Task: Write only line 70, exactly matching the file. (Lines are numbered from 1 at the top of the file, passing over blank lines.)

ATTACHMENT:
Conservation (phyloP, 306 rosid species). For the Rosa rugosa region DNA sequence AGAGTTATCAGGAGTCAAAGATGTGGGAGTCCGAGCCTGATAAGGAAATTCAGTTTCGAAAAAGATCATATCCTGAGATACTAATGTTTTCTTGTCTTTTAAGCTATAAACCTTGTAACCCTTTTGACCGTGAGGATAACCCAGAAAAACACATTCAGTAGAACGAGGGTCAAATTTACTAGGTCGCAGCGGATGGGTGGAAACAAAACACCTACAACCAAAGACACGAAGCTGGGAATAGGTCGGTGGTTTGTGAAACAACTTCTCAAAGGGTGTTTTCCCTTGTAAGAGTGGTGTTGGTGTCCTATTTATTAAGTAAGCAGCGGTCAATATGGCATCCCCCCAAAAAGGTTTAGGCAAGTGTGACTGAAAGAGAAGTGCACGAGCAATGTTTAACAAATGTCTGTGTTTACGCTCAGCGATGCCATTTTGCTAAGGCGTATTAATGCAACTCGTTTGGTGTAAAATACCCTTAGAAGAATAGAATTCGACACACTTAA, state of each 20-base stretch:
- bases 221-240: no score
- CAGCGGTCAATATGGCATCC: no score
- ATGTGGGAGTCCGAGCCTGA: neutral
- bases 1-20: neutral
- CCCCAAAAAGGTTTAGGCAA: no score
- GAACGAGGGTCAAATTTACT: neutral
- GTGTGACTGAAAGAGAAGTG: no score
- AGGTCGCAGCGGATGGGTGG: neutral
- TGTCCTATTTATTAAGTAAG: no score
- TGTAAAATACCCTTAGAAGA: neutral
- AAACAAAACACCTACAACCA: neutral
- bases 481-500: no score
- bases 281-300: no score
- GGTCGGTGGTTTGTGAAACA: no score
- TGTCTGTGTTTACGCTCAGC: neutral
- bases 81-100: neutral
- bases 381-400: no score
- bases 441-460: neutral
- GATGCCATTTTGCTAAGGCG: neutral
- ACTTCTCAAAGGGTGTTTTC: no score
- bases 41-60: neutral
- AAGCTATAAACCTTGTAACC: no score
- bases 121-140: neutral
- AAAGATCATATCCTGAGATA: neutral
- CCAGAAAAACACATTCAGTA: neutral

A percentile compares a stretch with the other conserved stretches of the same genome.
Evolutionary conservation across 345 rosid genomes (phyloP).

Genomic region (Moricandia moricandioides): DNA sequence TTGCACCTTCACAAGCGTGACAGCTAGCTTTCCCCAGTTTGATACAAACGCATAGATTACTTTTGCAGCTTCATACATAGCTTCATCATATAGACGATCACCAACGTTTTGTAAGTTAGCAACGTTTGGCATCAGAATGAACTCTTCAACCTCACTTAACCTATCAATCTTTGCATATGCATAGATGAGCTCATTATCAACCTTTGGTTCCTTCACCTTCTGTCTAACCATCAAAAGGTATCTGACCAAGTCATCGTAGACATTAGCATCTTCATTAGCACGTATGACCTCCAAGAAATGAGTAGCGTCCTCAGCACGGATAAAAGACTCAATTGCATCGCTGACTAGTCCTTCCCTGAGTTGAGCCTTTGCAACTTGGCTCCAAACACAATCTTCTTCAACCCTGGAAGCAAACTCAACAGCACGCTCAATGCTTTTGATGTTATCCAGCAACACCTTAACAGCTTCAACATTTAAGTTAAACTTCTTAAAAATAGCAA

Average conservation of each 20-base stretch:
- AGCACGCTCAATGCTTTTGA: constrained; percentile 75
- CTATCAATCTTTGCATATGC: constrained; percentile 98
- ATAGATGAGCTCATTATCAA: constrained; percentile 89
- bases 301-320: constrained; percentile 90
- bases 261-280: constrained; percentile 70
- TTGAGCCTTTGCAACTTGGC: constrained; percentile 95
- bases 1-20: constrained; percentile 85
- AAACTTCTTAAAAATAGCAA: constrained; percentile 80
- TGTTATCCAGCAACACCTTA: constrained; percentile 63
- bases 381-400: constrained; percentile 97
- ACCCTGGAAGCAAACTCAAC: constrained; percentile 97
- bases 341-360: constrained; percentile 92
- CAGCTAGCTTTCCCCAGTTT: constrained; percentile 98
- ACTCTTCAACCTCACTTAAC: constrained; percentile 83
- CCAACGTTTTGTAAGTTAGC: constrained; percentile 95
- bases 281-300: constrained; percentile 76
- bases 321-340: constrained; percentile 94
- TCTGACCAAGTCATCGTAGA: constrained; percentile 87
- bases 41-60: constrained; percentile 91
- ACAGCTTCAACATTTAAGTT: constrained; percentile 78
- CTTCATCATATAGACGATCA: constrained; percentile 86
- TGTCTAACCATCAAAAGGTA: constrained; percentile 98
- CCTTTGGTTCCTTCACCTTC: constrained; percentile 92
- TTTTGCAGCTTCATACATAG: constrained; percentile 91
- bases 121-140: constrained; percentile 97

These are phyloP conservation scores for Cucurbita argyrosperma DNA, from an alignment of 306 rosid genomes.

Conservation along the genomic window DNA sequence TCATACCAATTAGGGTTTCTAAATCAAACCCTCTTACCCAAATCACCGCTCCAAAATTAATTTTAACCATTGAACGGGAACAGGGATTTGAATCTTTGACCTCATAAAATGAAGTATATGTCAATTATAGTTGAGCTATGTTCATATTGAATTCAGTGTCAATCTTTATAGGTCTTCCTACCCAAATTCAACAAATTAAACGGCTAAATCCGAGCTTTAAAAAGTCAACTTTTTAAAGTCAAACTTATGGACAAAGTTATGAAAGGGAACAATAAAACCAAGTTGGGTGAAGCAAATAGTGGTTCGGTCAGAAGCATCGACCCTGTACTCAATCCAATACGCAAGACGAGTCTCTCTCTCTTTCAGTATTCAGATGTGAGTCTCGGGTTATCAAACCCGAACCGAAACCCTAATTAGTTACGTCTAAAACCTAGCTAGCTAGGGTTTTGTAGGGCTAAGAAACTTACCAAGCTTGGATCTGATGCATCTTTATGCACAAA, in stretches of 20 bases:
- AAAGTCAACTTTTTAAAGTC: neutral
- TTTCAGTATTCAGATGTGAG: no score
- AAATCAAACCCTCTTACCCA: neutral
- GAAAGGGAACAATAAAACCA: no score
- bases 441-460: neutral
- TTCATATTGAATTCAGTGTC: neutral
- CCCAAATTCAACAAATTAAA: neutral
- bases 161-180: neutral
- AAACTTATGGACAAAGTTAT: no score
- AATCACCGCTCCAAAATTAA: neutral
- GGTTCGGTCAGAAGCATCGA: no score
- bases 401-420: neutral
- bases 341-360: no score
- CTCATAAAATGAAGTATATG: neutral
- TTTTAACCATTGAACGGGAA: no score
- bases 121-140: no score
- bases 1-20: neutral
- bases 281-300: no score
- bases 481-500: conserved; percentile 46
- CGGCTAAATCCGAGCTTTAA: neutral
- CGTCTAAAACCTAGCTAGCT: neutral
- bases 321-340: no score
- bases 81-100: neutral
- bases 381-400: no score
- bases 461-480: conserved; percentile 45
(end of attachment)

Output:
- bases 341-360: no score